Britain faces worst weeks of the COVID-19 pandemic, deaths and cases


The UK is facing the worst weeks of the COVID-19 pandemic, an officially sad one.


The UK is facing the worst weeks of the COVID-19 pandemic, its chief medical officer said Monday as the health sector entered a “dangerous time” as deaths and cases hit record highs as a mass vaccination program gained momentum.

The number of deaths caused by the virus has now exceeded 81,000 in the UK – the fifth highest number in the world – and more than 3 million people have tested positive. A new, more communicable variant of the disease is emerging in the population. One in 20 people in parts of London is now infected.

To get the pandemic under control and try to restore some level of normalcy by the spring, the UK is launching its largest vaccination program to date, with shots to be offered to everyone in the four main priority categories – around 15 million people – by the middle of next month .

However, government chief medical officer Chris Whitty warned that the situation would worsen in the meantime.

“The next few weeks will be the worst weeks of this pandemic in terms of numbers for the NHS (National Health Service),” he said.

“Anyone who is not shocked by the number of people in the hospital who are seriously ill right now and who are dying in the course of this pandemic, in my opinion, has not understood this at all. This is an appalling situation,” he told BBC TV.

“Major Crisis”

About 18,000 people were hospitalized during the peak of the first outbreak in April, but it is now 30,000, Whitty said, adding the health service is facing a “major crisis”.

“Everyone is saying this is the most dangerous time we’ve really had in terms of the number of members of the NHS,” he said.

On Friday, the Mayor of London said the UK capital’s hospitals are at risk of being overwhelmed by COVID patients and ministers and health chiefs have asked people to respect lockdown measures and stay home unless absolutely necessary required to go out.


Prime Minister Boris Johnson’s administration is hoping for a mass vaccination program that will provide a way out of the pandemic by spring.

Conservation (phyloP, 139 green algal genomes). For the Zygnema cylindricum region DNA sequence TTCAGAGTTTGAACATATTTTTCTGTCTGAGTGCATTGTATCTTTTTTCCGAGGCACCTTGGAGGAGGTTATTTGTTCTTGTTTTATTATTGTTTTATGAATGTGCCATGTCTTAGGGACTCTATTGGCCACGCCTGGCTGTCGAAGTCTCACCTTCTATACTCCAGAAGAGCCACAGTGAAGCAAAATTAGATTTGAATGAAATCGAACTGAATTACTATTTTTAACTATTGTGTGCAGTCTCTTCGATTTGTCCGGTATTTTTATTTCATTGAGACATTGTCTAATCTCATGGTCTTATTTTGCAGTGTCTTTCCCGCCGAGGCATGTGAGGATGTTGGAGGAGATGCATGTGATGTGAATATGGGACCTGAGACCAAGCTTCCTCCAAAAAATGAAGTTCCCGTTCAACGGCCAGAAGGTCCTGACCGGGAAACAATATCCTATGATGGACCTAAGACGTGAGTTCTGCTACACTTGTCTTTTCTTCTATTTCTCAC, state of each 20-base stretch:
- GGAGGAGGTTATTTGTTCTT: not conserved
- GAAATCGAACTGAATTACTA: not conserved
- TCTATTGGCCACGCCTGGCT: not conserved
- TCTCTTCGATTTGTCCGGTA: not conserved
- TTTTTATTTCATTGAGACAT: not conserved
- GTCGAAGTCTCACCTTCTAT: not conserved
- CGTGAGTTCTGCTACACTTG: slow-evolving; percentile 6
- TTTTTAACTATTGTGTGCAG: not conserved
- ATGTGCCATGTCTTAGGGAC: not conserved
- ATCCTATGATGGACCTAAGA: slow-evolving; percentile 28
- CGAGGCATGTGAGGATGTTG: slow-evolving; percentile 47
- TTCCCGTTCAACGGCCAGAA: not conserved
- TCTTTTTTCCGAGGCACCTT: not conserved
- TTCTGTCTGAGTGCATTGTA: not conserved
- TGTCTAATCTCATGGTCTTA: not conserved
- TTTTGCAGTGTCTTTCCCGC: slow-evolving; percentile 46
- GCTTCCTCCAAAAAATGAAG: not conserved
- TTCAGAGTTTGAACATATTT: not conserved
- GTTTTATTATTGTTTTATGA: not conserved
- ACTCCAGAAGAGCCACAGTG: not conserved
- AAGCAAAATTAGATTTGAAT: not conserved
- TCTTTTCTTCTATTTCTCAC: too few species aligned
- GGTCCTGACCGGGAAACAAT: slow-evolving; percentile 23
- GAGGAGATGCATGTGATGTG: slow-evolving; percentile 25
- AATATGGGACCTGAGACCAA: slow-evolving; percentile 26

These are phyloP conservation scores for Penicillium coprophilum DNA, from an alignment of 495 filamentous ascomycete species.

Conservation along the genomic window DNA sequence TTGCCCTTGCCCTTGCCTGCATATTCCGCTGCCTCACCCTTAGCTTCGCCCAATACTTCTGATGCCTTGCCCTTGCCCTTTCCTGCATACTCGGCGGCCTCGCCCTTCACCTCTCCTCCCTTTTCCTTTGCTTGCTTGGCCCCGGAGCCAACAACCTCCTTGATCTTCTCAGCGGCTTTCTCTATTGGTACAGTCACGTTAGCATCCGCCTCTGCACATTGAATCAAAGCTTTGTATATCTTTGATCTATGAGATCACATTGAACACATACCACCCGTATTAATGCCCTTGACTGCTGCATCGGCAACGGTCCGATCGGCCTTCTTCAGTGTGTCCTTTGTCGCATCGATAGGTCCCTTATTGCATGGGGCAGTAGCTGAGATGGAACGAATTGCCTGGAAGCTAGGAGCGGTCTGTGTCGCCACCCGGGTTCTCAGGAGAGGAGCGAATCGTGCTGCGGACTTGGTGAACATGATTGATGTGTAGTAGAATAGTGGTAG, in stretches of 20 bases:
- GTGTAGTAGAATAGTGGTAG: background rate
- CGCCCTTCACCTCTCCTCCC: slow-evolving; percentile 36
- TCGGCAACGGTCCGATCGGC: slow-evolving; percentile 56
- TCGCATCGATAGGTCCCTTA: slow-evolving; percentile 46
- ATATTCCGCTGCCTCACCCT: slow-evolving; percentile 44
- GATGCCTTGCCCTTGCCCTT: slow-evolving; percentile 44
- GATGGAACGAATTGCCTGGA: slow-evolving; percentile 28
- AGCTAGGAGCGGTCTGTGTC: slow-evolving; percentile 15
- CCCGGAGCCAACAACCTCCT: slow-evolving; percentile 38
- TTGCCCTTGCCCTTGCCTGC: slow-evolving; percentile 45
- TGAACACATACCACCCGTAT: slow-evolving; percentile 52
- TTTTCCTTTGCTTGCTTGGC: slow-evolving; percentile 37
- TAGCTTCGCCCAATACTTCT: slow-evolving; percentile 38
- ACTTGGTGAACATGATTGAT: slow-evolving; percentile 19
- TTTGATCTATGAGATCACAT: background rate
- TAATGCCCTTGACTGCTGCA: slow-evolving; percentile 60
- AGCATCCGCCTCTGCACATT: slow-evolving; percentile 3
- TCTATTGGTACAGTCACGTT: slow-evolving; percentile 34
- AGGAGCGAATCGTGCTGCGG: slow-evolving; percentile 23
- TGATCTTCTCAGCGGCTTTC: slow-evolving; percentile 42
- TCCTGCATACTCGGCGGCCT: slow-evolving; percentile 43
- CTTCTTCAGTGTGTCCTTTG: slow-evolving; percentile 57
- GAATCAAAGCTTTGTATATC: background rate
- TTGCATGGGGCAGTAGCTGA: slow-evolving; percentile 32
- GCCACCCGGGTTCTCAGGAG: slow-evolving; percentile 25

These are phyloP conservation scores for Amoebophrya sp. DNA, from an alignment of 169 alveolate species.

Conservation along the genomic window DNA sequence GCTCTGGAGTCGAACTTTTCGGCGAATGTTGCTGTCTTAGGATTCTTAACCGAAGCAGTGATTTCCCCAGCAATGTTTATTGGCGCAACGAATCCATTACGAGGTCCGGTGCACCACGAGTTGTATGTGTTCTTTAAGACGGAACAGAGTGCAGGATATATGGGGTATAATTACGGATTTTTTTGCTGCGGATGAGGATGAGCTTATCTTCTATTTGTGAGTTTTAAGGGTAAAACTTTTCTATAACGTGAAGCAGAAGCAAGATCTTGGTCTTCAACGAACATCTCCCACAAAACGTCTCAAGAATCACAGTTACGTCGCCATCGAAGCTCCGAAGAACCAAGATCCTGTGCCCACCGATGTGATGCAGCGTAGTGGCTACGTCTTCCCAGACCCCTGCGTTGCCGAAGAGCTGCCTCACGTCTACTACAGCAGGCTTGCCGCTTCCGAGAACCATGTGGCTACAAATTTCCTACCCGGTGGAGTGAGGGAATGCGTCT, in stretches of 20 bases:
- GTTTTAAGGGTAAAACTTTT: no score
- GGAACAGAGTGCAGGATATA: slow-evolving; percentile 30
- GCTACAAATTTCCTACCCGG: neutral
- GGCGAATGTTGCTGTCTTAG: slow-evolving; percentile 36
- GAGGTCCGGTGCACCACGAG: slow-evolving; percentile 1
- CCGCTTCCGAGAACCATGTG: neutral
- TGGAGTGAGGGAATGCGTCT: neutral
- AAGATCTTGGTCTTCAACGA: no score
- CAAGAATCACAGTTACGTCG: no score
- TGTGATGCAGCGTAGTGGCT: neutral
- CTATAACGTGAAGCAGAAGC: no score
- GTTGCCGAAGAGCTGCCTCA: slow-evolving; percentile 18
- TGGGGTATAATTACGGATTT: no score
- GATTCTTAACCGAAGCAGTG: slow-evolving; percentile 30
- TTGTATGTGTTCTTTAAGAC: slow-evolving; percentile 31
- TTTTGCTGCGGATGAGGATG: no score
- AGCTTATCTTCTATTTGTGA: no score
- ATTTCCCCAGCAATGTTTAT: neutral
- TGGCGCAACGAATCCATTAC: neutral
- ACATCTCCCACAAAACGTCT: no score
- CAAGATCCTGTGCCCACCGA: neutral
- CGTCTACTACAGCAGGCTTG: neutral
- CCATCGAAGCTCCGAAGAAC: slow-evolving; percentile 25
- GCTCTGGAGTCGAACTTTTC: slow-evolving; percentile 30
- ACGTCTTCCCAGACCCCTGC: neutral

The UK was the first country to approve vaccines developed by Oxford-AstraZeneca and Pfizer / BioNTech, and on Friday approved Moderna’s shot. Recordings are to be offered to 15 million people by the middle of next month.

To meet this goal, which requires the delivery of 2 million vaccines a week, the government is opening seven major vaccination centers, and additional doctor’s offices, hospitals, and some pharmacies will also begin firing shots.

“The vaccinations are really increasing, 200,000 a day. We did an incredible job last week,” Nadhim Zahawi, the minister responsible for the vaccination program, told Sky News.

The four highest risk levels, including those over 70, the most clinically vulnerable and frontline health workers, will be offered the vaccines until Feb.15, he said.

“I hope they do. Let’s hold on to it,” said opposition leader Keir Starmer, who has repeatedly accused Johnson of being too slow to respond to the pandemic, of the target.

“Britain shouldn’t have the highest death toll in Europe and the deepest recession. We shouldn’t be facing the slowest recovery and we shouldn’t suffer the tragedy of so many deaths from this virus every day.”

There have been calls for the government to crack down on those who break the lockdown rules, but Zahawi said the ministers did not want to “get tougher”. He warned, however, that there are concerns about the spread of the virus in supermarkets and that it is important to ensure that people wear masks in them.


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